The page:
Abstract

http://ssrn.com/abstract=730648
 
 

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Derivatives and Systemic Risk: Netting, Collateral, and Closeout


Robert R. Bliss


Wake Forest University - Schools of Business

George G. Kaufman


Loyola University Chicago

May 10, 2005

FRB of Chicago Working Paper No. 2005-03

Abstract:     
In the U.S., as in most countries with well-developed securities markets, derivative securities enjoy special protections under insolvency resolution laws. Most creditors are "stayed" from enforcing their rights while a firm is in bankruptcy. However, many derivatives contracts are exempt from these stays. Furthermore, derivatives enjoy netting and close-out, or termination, privileges which are not always available to most other creditors. The primary argument used to motivate passage of legislation granting these extraordinary protections is that derivatives markets are a major source of systemic risk in financial markets and that netting and close-out reduce this risk. To date, these assertions have not been subjected to rigorous economic scrutiny. This paper critically reexamines this hypothesis. These relationships are more complex than often perceived. We conclude that it is not clear whether netting, collateral, and/or close-out lead to reduced systemic risk, once the impact of these protections on the size and structure of the derivatives market has been taken into account.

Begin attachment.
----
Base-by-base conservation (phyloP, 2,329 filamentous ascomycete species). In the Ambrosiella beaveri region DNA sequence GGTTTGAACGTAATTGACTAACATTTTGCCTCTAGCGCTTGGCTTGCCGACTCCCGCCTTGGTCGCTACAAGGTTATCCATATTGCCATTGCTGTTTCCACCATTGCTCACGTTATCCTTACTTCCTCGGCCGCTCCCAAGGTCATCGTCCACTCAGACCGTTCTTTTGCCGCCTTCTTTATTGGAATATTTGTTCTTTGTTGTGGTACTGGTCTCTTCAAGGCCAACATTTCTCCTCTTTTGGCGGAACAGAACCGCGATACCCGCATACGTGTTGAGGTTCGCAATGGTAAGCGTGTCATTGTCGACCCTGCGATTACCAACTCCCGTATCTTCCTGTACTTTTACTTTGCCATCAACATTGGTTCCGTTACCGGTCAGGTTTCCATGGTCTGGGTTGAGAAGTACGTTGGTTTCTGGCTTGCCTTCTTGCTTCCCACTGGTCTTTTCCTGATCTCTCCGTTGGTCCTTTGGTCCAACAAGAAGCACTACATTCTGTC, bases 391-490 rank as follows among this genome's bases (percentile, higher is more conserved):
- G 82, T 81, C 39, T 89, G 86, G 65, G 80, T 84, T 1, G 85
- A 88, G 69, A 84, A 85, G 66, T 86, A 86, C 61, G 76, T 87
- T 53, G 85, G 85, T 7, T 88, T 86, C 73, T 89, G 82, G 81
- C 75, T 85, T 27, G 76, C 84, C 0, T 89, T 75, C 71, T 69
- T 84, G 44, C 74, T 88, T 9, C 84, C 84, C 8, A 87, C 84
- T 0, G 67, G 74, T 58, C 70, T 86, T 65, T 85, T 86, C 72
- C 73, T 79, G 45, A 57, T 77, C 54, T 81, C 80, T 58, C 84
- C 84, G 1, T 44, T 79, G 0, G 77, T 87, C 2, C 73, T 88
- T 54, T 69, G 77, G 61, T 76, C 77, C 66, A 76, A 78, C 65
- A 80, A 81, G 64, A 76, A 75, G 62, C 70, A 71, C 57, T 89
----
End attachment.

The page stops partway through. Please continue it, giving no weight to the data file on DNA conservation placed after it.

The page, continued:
Number of Pages in PDF File: 34

Keywords: systemic risk, derivatives, close-out netting

JEL Classification: G18, G28, G33

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Date posted: May 28, 2005  

Suggested Citation

Bliss, Robert R. and Kaufman, George G., Derivatives and Systemic Risk: Netting, Collateral, and Closeout (May 10, 2005). FRB of Chicago Working Paper No. 2005-03. Available at SSRN: http://ssrn.com/abstract=730648 or http://dx.doi.org/10.2139/ssrn.730648

Contact Information

Robert R. Bliss (Contact Author)
Wake Forest University - Schools of Business ( email )
P.O. Box 7659
Winston-Salem, NC 27109-7285
United States
336-758-5957 (Phone)
336-758-6133 (Fax)
George G. Kaufman
Loyola University Chicago ( email )
820 North Michigan Avenue
School of Business
Chicago, IL 60611
United States
312-915-7075 (Phone)
312-915-8508 (Fax)
HOME PAGE: http://www.luc.edu/faculty/gkaufma/
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